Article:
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International authors band together to fundraise for Australian firefighters

Tara Moss

Tara Moss

Watching a report on the fires in New South Wales, Australian YA novelists Nova Weetman and Emily Gale decided to organize a small fundraiser over Twitter for the volunteer firefighters (affectionately known as “fireys” in Australia), who tirelessly battled the blaze. “By the time we launched #AuthorsForFireys large parts of Victoria, South Australia, even Tasmania were burning,” says Weetman, who lives in Melbourne, Australia. The authors’ intention was to raise $13,000 to support the fireys. However, within hours of launching the hashtag, it was clear the auction had spread beyond their YA community to international authors.

“We ended up with 1,250 separate items, with everything from platypus tours in nearby rivers, to cups of tea with a former Australian prime minister,” says Weetman. Anyone who had a service, product, or quirky idea could take part in the fundraising campaign.

Canadian-born author Tara Moss came on board immediately. “Our home in the Blue Mountains, New South Wales, was almost lost,” says Moss. “It was only through the work of brave volunteer firefighters and a Canadian bomber that it was saved.” Moss auctioned off a signed copy of her novel, Dead Man Switch – a historical thriller set in 1946 with a fast-talking, champagne-swilling, staunchly feminist Nazi hunter – together with a Skype call, for $2,000. “It has been extraordinary to watch,” says Moss, who recently moved back to British Columbia with her Australian family.

In addition to the auction, Moss is also helping privately organize books for firefighters and families who have lost their homes and possessions. “These books won’t bring their home back, but will hopefully bring some comfort,” she says.

Other auction items included singer-songwriter Nick Cave’s suit, which raised $10,000, the chance to be a love-interest character in a YA novel, or to be killed off in a thriller. Cheryl Strayed auctioned leather-bound copies of Wild, and illustrator Elise Hurst offered original paintings from Neil Gaiman’s The Ocean At The End of The Lane.

A signed Canadian hardcover copy of Harry Potter & the Goblet of Fire fetched $1,650. Anna O’Grady worked as a bookseller in Canada for 17 years. She was invited to a private lunch with J.K. Rowling when the author read at Toronto’s International Festival of Authors in 2000. O’Grady since moved to Australia, where she is director of publicity at Simon & Schuster Australia. She says it wasn’t easy to part with the book, especially as her son is a huge Harry Potter fan. “It’s our family’s way of saying thank you to the incredible firefighters who have put their lives on the line,” O’Grady says.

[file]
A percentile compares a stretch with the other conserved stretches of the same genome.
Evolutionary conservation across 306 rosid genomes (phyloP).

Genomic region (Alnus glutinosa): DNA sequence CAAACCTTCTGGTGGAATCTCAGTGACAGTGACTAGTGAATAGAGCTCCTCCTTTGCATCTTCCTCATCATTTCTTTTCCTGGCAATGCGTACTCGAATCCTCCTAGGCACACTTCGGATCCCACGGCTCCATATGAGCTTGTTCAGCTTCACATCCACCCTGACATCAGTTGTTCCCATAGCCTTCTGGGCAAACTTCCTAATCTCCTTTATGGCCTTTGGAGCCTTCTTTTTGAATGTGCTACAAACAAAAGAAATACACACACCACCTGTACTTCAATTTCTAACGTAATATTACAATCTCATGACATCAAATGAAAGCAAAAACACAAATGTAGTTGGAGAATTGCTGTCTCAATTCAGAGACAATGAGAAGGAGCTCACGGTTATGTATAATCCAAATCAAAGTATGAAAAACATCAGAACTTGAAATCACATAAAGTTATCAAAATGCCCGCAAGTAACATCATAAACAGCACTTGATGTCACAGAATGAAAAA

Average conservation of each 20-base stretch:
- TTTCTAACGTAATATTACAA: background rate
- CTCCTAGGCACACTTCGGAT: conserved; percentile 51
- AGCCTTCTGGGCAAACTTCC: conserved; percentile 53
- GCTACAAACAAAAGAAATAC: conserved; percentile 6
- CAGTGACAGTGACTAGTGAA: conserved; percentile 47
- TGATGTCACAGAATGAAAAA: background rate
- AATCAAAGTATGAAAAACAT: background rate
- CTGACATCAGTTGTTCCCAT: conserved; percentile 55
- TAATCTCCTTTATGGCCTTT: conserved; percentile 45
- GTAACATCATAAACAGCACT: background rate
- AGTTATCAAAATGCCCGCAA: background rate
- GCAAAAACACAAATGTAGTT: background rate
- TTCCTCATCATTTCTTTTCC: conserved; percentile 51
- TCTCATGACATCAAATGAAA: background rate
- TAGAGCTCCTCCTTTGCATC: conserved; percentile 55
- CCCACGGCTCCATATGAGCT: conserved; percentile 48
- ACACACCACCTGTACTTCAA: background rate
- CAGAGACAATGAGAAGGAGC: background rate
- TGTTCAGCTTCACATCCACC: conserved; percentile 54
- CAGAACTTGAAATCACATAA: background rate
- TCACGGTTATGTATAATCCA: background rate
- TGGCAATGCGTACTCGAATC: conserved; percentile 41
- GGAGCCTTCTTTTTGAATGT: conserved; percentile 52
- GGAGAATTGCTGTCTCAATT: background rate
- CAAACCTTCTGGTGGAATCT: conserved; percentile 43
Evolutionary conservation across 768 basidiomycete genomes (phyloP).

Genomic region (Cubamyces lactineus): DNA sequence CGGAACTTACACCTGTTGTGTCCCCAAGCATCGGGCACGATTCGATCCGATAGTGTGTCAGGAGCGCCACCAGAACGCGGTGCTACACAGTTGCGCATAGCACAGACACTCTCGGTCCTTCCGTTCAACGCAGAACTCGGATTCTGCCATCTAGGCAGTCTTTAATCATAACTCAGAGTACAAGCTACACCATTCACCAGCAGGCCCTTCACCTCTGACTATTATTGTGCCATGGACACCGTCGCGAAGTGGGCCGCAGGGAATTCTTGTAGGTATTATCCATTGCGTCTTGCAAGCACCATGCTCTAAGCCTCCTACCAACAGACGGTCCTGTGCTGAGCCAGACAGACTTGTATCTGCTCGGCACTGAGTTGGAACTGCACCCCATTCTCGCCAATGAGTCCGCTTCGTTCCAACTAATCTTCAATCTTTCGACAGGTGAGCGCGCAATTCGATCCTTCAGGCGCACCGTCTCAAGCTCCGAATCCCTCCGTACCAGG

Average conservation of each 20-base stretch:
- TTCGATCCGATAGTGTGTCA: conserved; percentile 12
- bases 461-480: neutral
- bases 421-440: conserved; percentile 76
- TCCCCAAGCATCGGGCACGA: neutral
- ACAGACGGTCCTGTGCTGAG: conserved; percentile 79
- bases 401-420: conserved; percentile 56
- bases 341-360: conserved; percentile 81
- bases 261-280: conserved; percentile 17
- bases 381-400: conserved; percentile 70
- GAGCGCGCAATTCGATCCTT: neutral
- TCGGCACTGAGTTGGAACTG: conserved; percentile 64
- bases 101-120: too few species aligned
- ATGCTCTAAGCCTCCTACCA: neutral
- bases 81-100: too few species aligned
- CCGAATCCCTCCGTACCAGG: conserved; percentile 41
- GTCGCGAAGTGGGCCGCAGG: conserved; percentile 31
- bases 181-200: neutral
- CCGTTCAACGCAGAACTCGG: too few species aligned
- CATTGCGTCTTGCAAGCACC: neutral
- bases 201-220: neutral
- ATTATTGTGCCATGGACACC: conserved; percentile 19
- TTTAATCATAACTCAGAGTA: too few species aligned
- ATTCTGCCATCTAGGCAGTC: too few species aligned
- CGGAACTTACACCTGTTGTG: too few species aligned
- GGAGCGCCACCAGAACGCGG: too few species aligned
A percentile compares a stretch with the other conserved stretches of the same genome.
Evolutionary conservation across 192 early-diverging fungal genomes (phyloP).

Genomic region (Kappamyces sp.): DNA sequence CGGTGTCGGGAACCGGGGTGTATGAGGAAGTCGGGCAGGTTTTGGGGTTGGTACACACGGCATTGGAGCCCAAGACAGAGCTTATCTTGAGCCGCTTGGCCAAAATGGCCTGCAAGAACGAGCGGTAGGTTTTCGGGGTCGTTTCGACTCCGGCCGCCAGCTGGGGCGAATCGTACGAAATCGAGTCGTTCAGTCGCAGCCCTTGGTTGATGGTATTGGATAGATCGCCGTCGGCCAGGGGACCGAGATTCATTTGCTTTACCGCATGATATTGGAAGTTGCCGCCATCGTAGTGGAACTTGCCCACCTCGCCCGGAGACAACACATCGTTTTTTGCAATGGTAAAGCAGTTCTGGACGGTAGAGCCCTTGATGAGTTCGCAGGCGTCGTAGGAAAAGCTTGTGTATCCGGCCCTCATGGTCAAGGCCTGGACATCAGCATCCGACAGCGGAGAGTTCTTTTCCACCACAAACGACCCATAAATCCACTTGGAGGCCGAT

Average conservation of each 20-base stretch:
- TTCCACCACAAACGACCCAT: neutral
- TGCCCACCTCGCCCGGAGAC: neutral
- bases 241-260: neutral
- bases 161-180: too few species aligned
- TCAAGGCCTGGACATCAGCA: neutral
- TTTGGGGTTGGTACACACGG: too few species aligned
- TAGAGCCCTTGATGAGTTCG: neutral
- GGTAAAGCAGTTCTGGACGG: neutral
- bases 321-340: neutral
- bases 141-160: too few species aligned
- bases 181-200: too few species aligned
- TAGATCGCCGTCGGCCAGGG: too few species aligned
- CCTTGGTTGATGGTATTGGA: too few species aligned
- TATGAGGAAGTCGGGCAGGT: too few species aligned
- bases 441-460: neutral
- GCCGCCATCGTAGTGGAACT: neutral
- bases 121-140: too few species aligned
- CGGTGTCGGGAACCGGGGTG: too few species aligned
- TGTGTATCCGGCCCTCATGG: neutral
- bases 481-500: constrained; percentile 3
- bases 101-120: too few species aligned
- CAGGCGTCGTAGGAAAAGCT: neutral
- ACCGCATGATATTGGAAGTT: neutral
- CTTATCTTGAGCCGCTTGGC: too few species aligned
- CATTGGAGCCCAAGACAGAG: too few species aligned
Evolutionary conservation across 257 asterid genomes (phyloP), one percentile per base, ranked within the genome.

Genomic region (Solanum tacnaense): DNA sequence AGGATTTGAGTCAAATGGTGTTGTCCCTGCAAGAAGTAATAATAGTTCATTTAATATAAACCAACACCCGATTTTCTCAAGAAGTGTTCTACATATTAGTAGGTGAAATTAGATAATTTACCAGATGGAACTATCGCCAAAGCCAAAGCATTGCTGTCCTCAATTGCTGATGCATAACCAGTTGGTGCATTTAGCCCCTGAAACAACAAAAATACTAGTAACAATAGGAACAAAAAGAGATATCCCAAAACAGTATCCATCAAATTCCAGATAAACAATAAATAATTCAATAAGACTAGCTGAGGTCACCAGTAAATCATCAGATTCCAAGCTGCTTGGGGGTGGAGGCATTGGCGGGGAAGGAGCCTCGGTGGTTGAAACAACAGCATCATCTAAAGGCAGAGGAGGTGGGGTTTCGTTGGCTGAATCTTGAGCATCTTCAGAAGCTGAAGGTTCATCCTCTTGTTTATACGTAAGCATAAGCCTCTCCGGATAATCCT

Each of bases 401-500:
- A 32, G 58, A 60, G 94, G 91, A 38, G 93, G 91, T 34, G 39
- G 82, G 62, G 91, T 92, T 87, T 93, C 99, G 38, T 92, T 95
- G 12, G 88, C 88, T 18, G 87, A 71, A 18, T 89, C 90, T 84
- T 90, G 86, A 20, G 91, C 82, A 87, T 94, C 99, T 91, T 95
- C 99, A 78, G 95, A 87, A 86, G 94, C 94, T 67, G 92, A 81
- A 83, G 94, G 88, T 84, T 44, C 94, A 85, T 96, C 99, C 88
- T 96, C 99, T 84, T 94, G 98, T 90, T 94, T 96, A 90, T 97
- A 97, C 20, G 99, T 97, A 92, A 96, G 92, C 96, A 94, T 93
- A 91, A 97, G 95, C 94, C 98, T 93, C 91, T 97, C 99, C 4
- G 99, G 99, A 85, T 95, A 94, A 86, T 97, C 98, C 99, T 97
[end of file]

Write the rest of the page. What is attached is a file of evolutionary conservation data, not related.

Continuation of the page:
Bidding ended Jan. 11, and Weetman says they’ve raised more than $500,000 towards fire stations and the Wildlife Information, Rescue and Education Service. “However, this auction was never going to be just about money,” explains Weetman. “It was about the community coming together at a time when we were all mourning our country.”

Weetman says over the past two weeks, new friendships have been made as bidders began tweeting photos of their winning books and artwork and other items such as beanies and crocheted oysters. “I think it says a lot about our community that we value people’s time and art,” says Weetman. “We can punch above our weight when we need to bring people together.”

The money raised will assist volunteer firefighters who have been injured, or lost income, help resource fire brigades and care for injured wildlife. And it will help the families of those fireys who have died. “We couldn’t help by fighting fires, but we could do this,” says Weetman.


The auction may be closed, but you can still donate to Authors for Fireys. Visit the website to learn more.

Amanda Lee is a freelance writer who has been published in This Magazine, Toronto Star, and Today’s Parent, among others. She is currently enrolled in an MFA in creative nonfiction at King’s College, where she’s writing a book about the opal mining town of Coober Pedy. Amanda grew up in Gippsland, Victoria, an area that was recently ravaged by bushfires.